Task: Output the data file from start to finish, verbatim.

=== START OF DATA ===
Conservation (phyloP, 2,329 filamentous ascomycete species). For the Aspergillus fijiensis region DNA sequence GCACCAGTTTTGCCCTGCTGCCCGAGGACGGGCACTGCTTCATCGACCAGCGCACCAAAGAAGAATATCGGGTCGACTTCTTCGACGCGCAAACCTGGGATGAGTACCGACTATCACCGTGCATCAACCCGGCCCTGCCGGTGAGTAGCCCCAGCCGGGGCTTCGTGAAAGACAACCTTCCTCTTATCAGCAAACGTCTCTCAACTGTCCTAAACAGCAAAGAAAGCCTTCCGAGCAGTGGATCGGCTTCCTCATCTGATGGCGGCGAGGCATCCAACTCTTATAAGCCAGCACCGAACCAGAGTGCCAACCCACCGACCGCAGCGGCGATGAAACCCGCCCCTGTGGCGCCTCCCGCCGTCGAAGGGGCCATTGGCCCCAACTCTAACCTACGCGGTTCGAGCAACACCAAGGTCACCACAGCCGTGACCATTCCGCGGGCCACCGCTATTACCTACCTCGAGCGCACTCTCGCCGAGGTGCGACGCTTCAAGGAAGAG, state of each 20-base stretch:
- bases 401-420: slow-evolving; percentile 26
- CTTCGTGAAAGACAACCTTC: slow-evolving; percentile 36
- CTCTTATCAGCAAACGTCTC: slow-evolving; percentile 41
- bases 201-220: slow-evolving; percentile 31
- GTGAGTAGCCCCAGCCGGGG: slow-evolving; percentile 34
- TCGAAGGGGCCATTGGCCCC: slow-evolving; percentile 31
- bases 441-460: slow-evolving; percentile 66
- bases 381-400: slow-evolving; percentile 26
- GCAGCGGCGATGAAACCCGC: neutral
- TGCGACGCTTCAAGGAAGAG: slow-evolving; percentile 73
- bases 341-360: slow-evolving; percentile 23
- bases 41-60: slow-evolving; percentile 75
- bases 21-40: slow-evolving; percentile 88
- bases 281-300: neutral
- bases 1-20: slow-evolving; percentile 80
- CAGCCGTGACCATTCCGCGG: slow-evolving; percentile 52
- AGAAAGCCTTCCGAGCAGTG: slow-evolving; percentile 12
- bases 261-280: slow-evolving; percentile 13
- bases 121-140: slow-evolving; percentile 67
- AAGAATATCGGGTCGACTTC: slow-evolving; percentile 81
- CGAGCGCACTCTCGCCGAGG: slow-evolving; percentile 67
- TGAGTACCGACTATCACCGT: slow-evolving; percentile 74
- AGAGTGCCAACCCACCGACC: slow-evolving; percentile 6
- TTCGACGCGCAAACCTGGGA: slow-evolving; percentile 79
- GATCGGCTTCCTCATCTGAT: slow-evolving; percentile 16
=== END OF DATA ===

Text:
Conservation (phyloP, 2,329 filamentous ascomycete species). For the Aspergillus fijiensis region DNA sequence GCACCAGTTTTGCCCTGCTGCCCGAGGACGGGCACTGCTTCATCGACCAGCGCACCAAAGAAGAATATCGGGTCGACTTCTTCGACGCGCAAACCTGGGATGAGTACCGACTATCACCGTGCATCAACCCGGCCCTGCCGGTGAGTAGCCCCAGCCGGGGCTTCGTGAAAGACAACCTTCCTCTTATCAGCAAACGTCTCTCAACTGTCCTAAACAGCAAAGAAAGCCTTCCGAGCAGTGGATCGGCTTCCTCATCTGATGGCGGCGAGGCATCCAACTCTTATAAGCCAGCACCGAACCAGAGTGCCAACCCACCGACCGCAGCGGCGATGAAACCCGCCCCTGTGGCGCCTCCCGCCGTCGAAGGGGCCATTGGCCCCAACTCTAACCTACGCGGTTCGAGCAACACCAAGGTCACCACAGCCGTGACCATTCCGCGGGCCACCGCTATTACCTACCTCGAGCGCACTCTCGCCGAGGTGCGACGCTTCAAGGAAGAG, state of each 20-base stretch:
- bases 401-420: slow-evolving; percentile 26
- CTTCGTGAAAGACAACCTTC: slow-evolving; percentile 36
- CTCTTATCAGCAAACGTCTC: slow-evolving; percentile 41
- bases 201-220: slow-evolving; percentile 31
- GTGAGTAGCCCCAGCCGGGG: slow-evolving; percentile 34
- TCGAAGGGGCCATTGGCCCC: slow-evolving; percentile 31
- bases 441-460: slow-evolving; percentile 66
- bases 381-400: slow-evolving; percentile 26
- GCAGCGGCGATGAAACCCGC: neutral
- TGCGACGCTTCAAGGAAGAG: slow-evolving; percentile 73
- bases 341-360: slow-evolving; percentile 23
- bases 41-60: slow-evolving; percentile 75
- bases 21-40: slow-evolving; percentile 88
- bases 281-300: neutral
- bases 1-20: slow-evolving; percentile 80
- CAGCCGTGACCATTCCGCGG: slow-evolving; percentile 52
- AGAAAGCCTTCCGAGCAGTG: slow-evolving; percentile 12
- bases 261-280: slow-evolving; percentile 13
- bases 121-140: slow-evolving; percentile 67
- AAGAATATCGGGTCGACTTC: slow-evolving; percentile 81
- CGAGCGCACTCTCGCCGAGG: slow-evolving; percentile 67
- TGAGTACCGACTATCACCGT: slow-evolving; percentile 74
- AGAGTGCCAACCCACCGACC: slow-evolving; percentile 6
- TTCGACGCGCAAACCTGGGA: slow-evolving; percentile 79
- GATCGGCTTCCTCATCTGAT: slow-evolving; percentile 16